The X-24B, the last wingless aircraft in the Dryden Lifting Body program, was designed to fly back to Earth from space.
In this historical photo from the U.S. space agency, the X-24B is seen here on the lakebed at the NASA Dryden Flight Research Center, Edwards, California, in January of 1973. The X-24B was the last aircraft to fly in Dryden's Lifting Body program. Lifting bodies were wingless vehicles designed to fly back to Earth from space and be landed like an aircraft at a pre-determined site.
First to fly the X-24B was John Manke, conducting a glide flight on August 1, 1973. He was also the pilot on the first powered mission on November 15, 1973. Among the final flights with the X-24B were two precise landings on the main concrete runway at Edwards which showed that accurate unpowered reentry vehicle landings were operationally feasible. These missions were flown by Manke and Air Force Maj. Mike Love, and represented the final milestone in a program that helped write the flight plan for today's Space Shuttle program.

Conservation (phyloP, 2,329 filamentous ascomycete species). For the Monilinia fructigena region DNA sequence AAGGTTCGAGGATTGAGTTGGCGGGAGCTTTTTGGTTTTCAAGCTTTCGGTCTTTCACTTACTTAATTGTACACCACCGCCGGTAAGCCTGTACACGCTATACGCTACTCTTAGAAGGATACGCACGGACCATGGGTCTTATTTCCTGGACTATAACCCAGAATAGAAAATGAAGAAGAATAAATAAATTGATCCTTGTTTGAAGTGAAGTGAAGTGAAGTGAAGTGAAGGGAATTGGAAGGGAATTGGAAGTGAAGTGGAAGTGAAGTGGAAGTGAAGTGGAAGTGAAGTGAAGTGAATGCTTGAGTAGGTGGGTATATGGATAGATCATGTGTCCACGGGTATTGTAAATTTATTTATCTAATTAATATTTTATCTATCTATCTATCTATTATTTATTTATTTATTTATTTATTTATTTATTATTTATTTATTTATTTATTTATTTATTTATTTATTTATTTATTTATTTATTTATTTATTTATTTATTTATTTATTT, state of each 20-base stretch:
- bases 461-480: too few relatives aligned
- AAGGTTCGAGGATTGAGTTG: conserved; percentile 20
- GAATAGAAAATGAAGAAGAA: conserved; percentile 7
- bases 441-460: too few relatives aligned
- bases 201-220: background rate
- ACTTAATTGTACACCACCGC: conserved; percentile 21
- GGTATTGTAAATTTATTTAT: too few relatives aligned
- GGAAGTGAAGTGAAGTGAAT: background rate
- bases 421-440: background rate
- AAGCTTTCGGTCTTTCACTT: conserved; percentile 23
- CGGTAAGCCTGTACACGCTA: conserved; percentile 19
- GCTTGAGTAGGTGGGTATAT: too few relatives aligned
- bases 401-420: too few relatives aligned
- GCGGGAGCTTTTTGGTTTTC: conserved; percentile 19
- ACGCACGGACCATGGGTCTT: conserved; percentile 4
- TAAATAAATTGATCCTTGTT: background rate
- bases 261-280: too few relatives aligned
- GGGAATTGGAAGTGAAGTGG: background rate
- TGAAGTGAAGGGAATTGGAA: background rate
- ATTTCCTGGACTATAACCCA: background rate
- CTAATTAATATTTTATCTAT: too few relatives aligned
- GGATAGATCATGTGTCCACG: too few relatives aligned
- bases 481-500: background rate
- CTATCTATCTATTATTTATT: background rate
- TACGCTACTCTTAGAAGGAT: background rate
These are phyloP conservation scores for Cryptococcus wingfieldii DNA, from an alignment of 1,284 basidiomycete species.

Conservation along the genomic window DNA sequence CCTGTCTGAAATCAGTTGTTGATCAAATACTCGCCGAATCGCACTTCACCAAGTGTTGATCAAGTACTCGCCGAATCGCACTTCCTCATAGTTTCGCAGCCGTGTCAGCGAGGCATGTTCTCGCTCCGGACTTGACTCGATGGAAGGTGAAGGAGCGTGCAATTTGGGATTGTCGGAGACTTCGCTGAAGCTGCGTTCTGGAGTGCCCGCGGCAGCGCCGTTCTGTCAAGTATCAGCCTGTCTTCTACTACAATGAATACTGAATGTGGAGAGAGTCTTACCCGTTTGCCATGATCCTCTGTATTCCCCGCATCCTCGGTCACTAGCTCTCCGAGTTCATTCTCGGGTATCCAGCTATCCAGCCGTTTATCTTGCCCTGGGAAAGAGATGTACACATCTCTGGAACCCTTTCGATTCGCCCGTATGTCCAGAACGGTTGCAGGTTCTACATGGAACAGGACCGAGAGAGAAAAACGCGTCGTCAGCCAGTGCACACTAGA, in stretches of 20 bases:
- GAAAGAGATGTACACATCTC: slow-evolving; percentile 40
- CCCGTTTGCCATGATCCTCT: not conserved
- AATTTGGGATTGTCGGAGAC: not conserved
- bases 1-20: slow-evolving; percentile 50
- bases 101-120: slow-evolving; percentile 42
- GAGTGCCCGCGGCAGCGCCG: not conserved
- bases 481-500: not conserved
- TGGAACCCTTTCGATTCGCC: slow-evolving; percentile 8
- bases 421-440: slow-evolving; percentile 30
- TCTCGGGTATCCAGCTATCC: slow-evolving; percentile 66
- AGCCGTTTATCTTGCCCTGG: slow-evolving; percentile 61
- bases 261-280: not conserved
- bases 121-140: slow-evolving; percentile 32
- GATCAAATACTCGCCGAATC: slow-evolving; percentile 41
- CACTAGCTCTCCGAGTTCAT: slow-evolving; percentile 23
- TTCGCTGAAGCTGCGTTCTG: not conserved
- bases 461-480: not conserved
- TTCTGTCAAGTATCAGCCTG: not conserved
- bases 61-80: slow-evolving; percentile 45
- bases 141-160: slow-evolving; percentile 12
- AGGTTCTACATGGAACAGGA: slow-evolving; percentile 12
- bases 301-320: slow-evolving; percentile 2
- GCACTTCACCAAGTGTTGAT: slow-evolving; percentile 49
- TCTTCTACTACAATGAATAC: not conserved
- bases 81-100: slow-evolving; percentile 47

The final powered flight with the X-24B was on September 23, l975. The pilot was Bill Dana, and it was also the last rocket-powered flight flown at Dryden. It was Dana who also flew the last X-15 mission about seven years earlier. Top speed reached with the X-24B was l,l64 mph (Mach l.76) by Love. The highest altitude reached was 74,100 feet, by Manke.
The information the lifting body program generated contributed to the data base that led to development of today's Space Shuttle program. The X-24B is on public display at the Air Force Museum, Wright-Patterson AFB, Ohio.
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